Keeping Kids Physically Active in Jordan

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How We Helped 1.4 Million Quarantined Children Stay Healthy

Every Tuesday during the lockdown, children across Jordan turned on their television set to the Ministry of Education’s academic channels. Then, they started flexing, stretching, and counting. The Ministry of Education channels didn't only broadcast traditional lessons, they brought Right To Play’s play-based methods into the homes of over 1.4 million children across Jordan for three days each week.

At the start of quarantine in Jordan, Right To Play collaborated with the Jordanian Ministry of Education to create a series of exercise videos for children in grades 1 to 6, and a second series for grades 7 to 12. The videos focused on exercises and activities that help children cope with stress, burn off energy from being cooped up, and develop a positive relationship with their bodies.

A Right To Play Coach demonstrates simple exercises to help Jordanian children stay active and manage their stress

“Uncertainty caused by COVID-19 affected kids tremendously in Jordan. It affected their psychological well-being. Kids were used to having direct interactions with teachers and friends, and that was all lost,” says Lara Obeidat, Right To Play’s Country Director for Jordan.

Keeping Jordan’s children active

Children in quarantine are four times as likely to develop stress-related disorders like depression and anxiety from social isolation and familial stress. Regular physical activity is one of the simplest and easiest measures to help boost children’s emotional resilience.

Jordan’s public health response to the COVID-19 pandemic was one of the swiftest and most comprehensive, leading to only 1,200 cases and 11 deaths in a population of 10 million. Jordan’s school closures meant almost 40% of the population suddenly had their educational routine disrupted. The closures have had a serious impact on children, disrupting their education, isolating them from their peers, and limiting their ability to be physically active.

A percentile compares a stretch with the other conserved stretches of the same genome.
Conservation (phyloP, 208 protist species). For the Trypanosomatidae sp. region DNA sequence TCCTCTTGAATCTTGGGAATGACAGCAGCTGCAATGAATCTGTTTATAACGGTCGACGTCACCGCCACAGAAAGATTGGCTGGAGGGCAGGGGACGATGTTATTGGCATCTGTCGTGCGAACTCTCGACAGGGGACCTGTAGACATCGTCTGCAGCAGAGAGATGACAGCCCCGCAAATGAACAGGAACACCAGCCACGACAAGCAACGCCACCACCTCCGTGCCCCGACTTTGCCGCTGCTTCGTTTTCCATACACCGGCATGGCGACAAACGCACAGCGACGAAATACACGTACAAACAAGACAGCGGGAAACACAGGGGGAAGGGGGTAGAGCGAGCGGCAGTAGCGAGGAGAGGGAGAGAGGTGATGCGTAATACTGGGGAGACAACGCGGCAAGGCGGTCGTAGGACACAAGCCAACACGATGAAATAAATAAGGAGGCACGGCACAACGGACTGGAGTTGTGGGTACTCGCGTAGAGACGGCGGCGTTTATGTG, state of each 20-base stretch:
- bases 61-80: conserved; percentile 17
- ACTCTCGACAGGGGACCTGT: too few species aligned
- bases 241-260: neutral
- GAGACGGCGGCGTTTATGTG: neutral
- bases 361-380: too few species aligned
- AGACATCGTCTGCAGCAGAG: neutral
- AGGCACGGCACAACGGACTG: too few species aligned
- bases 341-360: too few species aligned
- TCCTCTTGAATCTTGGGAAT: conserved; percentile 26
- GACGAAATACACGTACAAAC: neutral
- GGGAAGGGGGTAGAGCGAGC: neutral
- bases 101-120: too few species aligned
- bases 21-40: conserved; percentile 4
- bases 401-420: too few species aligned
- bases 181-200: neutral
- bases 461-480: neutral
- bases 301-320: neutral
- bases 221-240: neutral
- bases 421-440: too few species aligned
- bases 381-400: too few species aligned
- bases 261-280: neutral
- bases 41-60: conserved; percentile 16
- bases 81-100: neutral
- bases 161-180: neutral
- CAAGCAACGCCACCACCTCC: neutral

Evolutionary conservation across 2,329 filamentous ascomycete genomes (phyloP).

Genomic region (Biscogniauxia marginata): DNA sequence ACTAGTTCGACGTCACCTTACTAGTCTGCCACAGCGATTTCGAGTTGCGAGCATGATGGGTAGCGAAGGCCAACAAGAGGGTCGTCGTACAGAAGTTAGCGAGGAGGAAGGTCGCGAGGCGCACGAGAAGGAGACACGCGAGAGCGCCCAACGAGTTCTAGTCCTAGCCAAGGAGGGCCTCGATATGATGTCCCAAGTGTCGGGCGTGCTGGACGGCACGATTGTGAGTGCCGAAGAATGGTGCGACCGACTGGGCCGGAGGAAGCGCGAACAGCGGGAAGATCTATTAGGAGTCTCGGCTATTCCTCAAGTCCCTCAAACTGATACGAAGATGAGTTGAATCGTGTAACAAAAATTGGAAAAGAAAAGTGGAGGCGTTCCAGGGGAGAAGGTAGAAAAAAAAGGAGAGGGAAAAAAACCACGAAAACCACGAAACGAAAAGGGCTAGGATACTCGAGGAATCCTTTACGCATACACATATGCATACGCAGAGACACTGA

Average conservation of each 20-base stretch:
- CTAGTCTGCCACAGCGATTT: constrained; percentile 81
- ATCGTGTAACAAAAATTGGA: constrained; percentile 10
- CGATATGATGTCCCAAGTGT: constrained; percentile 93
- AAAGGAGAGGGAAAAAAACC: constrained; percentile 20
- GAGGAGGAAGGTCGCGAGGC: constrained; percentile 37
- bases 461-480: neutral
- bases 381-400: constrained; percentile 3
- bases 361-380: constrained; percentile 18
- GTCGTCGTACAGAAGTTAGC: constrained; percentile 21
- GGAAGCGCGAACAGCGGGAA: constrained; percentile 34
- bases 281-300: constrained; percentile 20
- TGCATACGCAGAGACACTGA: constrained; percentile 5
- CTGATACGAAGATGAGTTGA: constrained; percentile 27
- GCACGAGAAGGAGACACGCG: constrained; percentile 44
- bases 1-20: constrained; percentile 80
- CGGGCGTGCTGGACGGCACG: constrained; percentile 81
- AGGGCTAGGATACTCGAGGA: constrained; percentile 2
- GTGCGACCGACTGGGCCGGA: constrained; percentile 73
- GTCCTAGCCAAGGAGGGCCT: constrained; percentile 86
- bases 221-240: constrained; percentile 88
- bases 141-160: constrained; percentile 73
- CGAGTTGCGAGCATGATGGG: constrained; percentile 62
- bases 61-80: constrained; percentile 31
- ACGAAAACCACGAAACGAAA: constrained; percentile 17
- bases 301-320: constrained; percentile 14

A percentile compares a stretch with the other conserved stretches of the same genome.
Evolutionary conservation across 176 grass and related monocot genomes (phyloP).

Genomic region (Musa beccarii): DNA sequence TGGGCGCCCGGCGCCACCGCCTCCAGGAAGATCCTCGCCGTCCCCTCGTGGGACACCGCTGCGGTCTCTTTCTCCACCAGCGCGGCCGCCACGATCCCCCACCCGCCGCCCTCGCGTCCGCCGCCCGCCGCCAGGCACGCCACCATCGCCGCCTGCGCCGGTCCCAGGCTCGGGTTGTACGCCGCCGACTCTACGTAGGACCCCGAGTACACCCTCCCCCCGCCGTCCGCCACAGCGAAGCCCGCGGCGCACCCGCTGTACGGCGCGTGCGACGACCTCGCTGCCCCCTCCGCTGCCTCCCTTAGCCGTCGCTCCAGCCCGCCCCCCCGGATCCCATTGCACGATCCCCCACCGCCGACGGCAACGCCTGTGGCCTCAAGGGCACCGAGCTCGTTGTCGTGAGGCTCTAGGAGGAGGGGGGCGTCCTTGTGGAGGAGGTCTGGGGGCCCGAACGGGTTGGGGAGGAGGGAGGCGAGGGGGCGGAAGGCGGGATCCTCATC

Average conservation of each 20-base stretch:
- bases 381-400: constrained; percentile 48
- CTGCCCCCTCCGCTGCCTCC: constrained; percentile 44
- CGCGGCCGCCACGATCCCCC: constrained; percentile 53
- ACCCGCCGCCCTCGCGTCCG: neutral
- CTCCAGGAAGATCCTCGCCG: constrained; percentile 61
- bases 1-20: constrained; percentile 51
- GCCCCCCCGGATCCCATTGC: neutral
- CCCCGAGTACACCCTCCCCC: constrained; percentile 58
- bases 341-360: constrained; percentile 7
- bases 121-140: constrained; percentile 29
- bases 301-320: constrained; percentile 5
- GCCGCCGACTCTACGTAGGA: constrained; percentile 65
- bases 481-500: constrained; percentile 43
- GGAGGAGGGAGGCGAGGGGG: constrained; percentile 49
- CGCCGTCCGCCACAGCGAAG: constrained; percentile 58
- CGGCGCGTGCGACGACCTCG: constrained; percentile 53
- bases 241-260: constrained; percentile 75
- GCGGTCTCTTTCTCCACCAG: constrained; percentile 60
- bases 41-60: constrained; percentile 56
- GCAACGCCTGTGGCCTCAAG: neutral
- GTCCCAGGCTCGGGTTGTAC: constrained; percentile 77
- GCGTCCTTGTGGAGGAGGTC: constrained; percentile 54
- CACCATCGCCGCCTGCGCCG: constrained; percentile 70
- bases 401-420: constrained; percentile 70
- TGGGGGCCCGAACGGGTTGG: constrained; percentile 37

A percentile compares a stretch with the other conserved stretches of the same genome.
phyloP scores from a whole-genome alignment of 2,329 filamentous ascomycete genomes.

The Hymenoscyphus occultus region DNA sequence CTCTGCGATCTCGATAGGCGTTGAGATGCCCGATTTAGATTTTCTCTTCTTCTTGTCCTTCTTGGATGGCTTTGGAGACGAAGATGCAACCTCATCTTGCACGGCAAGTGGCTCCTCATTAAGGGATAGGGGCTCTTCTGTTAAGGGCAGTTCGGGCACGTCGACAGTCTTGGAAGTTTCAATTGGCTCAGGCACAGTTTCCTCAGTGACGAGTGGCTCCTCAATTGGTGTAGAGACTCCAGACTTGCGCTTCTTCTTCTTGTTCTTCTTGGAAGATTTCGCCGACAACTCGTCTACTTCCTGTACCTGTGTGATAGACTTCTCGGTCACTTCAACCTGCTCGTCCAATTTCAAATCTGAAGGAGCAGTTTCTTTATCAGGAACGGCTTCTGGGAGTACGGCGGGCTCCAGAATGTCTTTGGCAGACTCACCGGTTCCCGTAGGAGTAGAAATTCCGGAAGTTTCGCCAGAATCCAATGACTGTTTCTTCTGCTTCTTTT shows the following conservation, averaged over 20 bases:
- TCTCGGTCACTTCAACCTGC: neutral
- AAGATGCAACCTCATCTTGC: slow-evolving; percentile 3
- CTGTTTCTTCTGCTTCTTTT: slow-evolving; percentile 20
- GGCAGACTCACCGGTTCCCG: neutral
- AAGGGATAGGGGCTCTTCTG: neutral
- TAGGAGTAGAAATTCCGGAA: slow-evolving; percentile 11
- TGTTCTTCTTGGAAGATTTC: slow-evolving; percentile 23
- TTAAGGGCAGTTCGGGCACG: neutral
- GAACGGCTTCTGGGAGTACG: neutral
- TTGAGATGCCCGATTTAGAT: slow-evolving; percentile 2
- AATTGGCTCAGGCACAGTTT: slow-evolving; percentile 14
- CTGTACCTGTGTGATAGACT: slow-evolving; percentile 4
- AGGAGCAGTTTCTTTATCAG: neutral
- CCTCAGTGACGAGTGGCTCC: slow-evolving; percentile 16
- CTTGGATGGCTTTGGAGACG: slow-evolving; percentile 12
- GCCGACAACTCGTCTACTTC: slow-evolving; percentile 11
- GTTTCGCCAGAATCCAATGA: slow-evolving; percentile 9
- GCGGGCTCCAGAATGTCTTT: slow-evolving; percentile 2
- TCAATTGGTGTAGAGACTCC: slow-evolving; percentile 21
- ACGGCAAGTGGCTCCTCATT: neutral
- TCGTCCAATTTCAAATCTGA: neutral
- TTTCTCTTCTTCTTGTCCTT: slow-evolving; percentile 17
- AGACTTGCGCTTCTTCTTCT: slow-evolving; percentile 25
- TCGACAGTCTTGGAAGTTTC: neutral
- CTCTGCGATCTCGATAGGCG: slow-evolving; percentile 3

“Kids were used to having direct interactions with teachers and friends, and that was all lost.” – Lara Obeidat, Right To Play Country Director, Jordan

After lockdowns began, the Ministry of Education launched three television channels for different grade levels to deliver tele-lessons to children. After the channels launched, they identified a need for material focused on physical activity to help children concentrate, improve their mood, and maintain their physical health.

To create that content, they turned to Right To Play, with our expertise in combining play with learning. Right To Play Jordan had already been running a remote summer camp for Jordanian children that encouraged them to stay active despite the lockdowns.

What’s next?

Right To Play has joined the Ministry’s Enrichment Council, a group of NGOs including UNICEF and local organizations. As part of that, our Jordan team will be creating videos that support learning in subjects such as science, English, Arabic, and mathematics for grades 1 through 10. The Ministry of Education will be continuing tele-lessons using these videos when schools reopen in the fall to provide an enriched education experience for student. Our new collaboration is rapidly increasing the scale of our work and helping us reach more Jordanian children than ever!

Lara, Country Director, discusses our Jordan team’s response to COVID-19